How China’s Taste for Milk Actually Hurt the Value of New Zealand’s Cows


By  Jon Hilsenrath and  Rebecca Howard
New Zealand’s milk industry shows how commodity-producing countries across the world are struggling after having overestimated demand from China’s fast-growing economy.
As with sugar producers in Brazil, rubber farmers in Thailand and iron ore miners in Australia, New Zealand’s milk producers are coming to grips with the reality that Chinese demand didn’t materialize as expected when capacity was put in place many months back.
Chinese imports of whole dry milk powder soared to 619,000 metric tons in 2013 from just 46,000 in 2008, according to U.S. Department of Agriculture data. Farmers in New Zealand ramped up production to supply the growing demand, adding 450,000 metric tons of capacity during that stretch, an amount that is equal in weight to about one billion 16-ounce milk containers.
China’s imports of dry powder milk have since flattened. Its inventories of the product tripled between 2011 and 2014, and prices tumbled, according to the USDA.
“World markets are oversupplied with dairy commodities after farmers globally increased production in response to the very good milk prices paid 12 to 18 months ago,” said Kelvin Wickham, managing director of global ingredients at Fonterra Co-Operative Group Ltd., the big New Zealand milk cooperative.
It is having aftershocks for the New Zealand economy, which posted just a wafer-thin trade surplus in April, largely because of weak dairy prices.
“The value of whole milk powder we sent to China in April 2015 was a fifth of the April 2014 value,” said Statistics New Zealand’s international statistics manager, Jason Attewell. “Volumes were a third of what they were in April 2014, and lower prices made up the rest of the fall in value.”
Whole milk powder prices have tumbled to $2,390 per metric ton at the latest auction on GlobalDairyTrade, an internet platform, from $5,000 in early 2014.
In March, Fonterra reported a 14% drop in revenue from a year earlier and said it would cut its dividend. Among the steps it took was to write down the value of its cows, including nearly 50,000 in China. Last week it reduced its payouts to farmers to NZ$4.40 a kilo, stripping more than NZ$6 billion out of farmers’ incomes compared with the prior season.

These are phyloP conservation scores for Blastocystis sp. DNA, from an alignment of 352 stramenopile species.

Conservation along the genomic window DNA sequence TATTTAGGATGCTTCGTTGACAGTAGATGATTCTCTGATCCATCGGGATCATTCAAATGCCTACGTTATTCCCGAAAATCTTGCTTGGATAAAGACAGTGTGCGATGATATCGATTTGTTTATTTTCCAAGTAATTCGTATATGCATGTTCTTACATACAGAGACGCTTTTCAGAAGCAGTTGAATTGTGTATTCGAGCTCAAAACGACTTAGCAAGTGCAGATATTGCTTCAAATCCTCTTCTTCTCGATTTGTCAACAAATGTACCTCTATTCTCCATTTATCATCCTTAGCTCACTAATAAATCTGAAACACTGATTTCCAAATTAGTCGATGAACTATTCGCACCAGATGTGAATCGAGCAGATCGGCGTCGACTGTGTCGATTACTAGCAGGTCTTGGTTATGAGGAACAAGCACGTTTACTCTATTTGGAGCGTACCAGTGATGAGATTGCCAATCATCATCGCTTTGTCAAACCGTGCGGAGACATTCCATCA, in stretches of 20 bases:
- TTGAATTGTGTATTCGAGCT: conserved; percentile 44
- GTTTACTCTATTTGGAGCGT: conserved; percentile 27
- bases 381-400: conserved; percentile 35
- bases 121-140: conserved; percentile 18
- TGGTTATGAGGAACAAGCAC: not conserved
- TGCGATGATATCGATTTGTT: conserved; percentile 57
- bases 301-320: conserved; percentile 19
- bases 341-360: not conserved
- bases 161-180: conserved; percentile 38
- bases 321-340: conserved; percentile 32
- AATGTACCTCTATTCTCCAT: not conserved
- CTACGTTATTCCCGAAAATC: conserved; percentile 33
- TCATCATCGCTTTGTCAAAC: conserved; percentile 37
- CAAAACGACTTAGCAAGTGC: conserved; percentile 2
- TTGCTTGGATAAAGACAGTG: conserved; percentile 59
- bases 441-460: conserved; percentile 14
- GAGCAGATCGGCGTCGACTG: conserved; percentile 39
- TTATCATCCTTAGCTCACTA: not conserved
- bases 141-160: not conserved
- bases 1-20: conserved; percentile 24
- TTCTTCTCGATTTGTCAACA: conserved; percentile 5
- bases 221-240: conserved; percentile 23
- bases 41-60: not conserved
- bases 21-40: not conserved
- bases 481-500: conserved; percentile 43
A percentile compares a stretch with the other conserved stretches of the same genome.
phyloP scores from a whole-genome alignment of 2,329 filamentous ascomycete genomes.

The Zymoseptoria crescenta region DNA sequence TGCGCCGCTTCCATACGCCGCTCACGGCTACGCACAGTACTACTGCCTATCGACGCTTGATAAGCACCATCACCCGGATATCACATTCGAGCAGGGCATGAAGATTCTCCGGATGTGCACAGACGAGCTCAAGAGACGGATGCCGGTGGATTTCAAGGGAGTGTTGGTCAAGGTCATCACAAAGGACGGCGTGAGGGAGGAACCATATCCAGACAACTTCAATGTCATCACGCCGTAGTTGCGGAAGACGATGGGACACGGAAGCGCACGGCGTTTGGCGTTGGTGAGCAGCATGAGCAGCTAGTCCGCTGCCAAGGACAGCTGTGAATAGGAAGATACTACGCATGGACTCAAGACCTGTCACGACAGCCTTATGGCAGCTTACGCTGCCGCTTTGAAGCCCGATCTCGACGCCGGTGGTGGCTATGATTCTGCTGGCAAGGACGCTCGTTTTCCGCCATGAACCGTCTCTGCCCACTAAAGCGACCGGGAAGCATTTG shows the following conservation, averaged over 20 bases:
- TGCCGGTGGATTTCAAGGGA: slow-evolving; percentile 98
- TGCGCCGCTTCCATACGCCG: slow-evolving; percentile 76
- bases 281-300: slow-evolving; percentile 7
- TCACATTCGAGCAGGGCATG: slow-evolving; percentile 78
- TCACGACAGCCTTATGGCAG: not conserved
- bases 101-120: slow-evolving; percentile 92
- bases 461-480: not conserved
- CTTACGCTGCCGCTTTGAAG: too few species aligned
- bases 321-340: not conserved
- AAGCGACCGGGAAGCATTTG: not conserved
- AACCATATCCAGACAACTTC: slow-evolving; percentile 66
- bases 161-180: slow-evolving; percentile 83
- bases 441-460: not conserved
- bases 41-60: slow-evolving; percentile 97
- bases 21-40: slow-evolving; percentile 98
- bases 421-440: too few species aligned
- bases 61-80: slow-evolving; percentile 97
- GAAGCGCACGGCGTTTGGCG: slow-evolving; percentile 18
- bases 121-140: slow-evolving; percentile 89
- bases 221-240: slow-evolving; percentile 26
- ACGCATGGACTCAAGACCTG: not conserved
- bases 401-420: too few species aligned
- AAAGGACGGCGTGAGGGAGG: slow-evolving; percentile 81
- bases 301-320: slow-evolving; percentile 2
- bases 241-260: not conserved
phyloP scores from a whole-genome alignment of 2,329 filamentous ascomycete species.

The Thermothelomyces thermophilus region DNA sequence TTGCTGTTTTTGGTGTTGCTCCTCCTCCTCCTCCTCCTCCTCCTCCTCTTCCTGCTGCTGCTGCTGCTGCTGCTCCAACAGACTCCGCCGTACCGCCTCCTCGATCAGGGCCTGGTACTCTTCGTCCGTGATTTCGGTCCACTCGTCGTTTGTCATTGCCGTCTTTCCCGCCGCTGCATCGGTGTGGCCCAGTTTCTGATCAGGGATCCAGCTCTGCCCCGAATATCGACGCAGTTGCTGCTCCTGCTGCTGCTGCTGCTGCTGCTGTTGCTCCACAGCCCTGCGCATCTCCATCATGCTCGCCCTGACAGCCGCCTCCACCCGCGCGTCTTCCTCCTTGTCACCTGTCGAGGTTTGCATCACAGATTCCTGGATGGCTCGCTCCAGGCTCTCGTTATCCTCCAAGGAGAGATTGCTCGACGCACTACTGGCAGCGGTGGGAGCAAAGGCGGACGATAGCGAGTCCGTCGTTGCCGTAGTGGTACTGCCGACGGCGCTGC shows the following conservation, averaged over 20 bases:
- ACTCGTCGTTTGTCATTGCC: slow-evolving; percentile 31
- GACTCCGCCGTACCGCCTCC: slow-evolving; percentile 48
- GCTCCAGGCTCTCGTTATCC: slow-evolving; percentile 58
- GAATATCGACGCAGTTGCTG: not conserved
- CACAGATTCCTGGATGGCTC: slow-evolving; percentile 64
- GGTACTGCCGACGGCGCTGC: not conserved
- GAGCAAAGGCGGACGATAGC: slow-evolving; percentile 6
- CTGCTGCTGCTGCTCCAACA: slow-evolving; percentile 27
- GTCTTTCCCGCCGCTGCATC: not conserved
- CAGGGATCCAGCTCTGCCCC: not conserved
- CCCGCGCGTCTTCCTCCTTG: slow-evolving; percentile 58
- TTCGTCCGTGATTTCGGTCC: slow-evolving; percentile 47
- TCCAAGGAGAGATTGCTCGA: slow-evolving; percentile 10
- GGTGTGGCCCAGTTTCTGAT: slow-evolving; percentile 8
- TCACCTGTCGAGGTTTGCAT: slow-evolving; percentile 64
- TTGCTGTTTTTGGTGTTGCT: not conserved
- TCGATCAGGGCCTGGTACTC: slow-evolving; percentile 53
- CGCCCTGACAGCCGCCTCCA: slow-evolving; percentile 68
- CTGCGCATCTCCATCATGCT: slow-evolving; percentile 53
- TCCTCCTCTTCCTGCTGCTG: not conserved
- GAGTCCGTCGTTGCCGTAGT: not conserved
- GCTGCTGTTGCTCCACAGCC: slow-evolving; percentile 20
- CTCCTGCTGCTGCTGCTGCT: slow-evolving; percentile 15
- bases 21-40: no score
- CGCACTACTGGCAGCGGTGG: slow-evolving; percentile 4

The Reserve Bank of New Zealand says the global milk outlook hinges on Chinese consumption.
“The extent of recovery in Chinese milk demand, following a large build-up of inventories in 2013, will be an important influence on global milk prices,” said Gov. Graeme Wheeler in the central bank’s recent financial stability report.
The reserve bank has flagged the dairy sector as a major risk to financial stability. According to the RBNZ, around 25% of farmers have negative cash flow for the current season, and “financial stress in the dairy could rise markedly if low global milk prices persist beyond the current season.” The central bank expects some recovery in global milk prices in the 2015-16 season but says there is considerable uncertainty over the extent and timing.
It isn’t just New Zealand feeling a fallout. U.S. consumer milk prices have dropped in six of the past seven months. They are down 7% since September.
Fonterra CEO Theo Spierings said in an interview that he saw signs that Chinese buyers were “getting back into the market,” but volumes were much lower. He expects whole milk powder prices to recover to US$3,500 a metric ton by April or May of next year, still well short of levels reached early last year.
“I don’t see that anything has changed in the demographics, with the middle class and the aging population increasing,” Mr. Spierings said of the longer-run outlook.
The U.S. Department of Agriculture isn’t so sure that prices will recover.
“The surge in Chinese demand in 2013 and into 2014 was the result of several factors including rapid reduction in domestic production,” the USDA said in a May report on the New Zealand milk industry.
“It may take several years for Chinese demand to match the levels reached in 2013 and 2014, which suggests that export price recovery, which will make a significant difference in farmgate prices, may be slower than many farmers and commentators are hoping for.”

How China’s Taste for Milk Actually Hurt the Value of New Zealand’s Cows – Real Time Economics – WSJ

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